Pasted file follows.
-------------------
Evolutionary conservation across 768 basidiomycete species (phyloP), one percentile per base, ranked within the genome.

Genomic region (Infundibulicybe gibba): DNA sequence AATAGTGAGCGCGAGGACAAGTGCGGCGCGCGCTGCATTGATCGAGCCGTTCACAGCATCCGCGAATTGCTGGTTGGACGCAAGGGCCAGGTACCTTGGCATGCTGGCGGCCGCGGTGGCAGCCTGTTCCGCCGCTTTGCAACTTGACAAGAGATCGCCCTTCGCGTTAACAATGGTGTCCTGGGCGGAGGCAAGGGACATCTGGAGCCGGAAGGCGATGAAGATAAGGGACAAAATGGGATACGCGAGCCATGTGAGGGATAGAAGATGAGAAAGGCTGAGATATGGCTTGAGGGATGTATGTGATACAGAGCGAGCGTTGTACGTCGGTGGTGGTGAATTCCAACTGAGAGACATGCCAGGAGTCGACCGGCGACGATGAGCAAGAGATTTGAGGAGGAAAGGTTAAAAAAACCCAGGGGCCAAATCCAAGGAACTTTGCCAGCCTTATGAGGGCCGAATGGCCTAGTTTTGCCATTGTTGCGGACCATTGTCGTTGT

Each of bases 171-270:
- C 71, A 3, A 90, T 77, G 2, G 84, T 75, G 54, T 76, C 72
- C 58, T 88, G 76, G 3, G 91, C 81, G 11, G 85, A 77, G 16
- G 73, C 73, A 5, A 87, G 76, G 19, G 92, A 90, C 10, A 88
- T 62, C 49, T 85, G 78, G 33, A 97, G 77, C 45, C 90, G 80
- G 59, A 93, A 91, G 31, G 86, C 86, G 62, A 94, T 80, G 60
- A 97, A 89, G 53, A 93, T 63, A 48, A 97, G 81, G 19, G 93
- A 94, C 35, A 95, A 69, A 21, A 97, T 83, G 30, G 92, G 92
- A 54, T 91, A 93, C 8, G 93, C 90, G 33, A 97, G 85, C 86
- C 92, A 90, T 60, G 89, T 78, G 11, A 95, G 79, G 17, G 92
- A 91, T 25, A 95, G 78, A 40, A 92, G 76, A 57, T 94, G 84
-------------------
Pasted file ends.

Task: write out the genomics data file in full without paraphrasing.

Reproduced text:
Evolutionary conservation across 768 basidiomycete species (phyloP), one percentile per base, ranked within the genome.

Genomic region (Infundibulicybe gibba): DNA sequence AATAGTGAGCGCGAGGACAAGTGCGGCGCGCGCTGCATTGATCGAGCCGTTCACAGCATCCGCGAATTGCTGGTTGGACGCAAGGGCCAGGTACCTTGGCATGCTGGCGGCCGCGGTGGCAGCCTGTTCCGCCGCTTTGCAACTTGACAAGAGATCGCCCTTCGCGTTAACAATGGTGTCCTGGGCGGAGGCAAGGGACATCTGGAGCCGGAAGGCGATGAAGATAAGGGACAAAATGGGATACGCGAGCCATGTGAGGGATAGAAGATGAGAAAGGCTGAGATATGGCTTGAGGGATGTATGTGATACAGAGCGAGCGTTGTACGTCGGTGGTGGTGAATTCCAACTGAGAGACATGCCAGGAGTCGACCGGCGACGATGAGCAAGAGATTTGAGGAGGAAAGGTTAAAAAAACCCAGGGGCCAAATCCAAGGAACTTTGCCAGCCTTATGAGGGCCGAATGGCCTAGTTTTGCCATTGTTGCGGACCATTGTCGTTGT

Each of bases 171-270:
- C 71, A 3, A 90, T 77, G 2, G 84, T 75, G 54, T 76, C 72
- C 58, T 88, G 76, G 3, G 91, C 81, G 11, G 85, A 77, G 16
- G 73, C 73, A 5, A 87, G 76, G 19, G 92, A 90, C 10, A 88
- T 62, C 49, T 85, G 78, G 33, A 97, G 77, C 45, C 90, G 80
- G 59, A 93, A 91, G 31, G 86, C 86, G 62, A 94, T 80, G 60
- A 97, A 89, G 53, A 93, T 63, A 48, A 97, G 81, G 19, G 93
- A 94, C 35, A 95, A 69, A 21, A 97, T 83, G 30, G 92, G 92
- A 54, T 91, A 93, C 8, G 93, C 90, G 33, A 97, G 85, C 86
- C 92, A 90, T 60, G 89, T 78, G 11, A 95, G 79, G 17, G 92
- A 91, T 25, A 95, G 78, A 40, A 92, G 76, A 57, T 94, G 84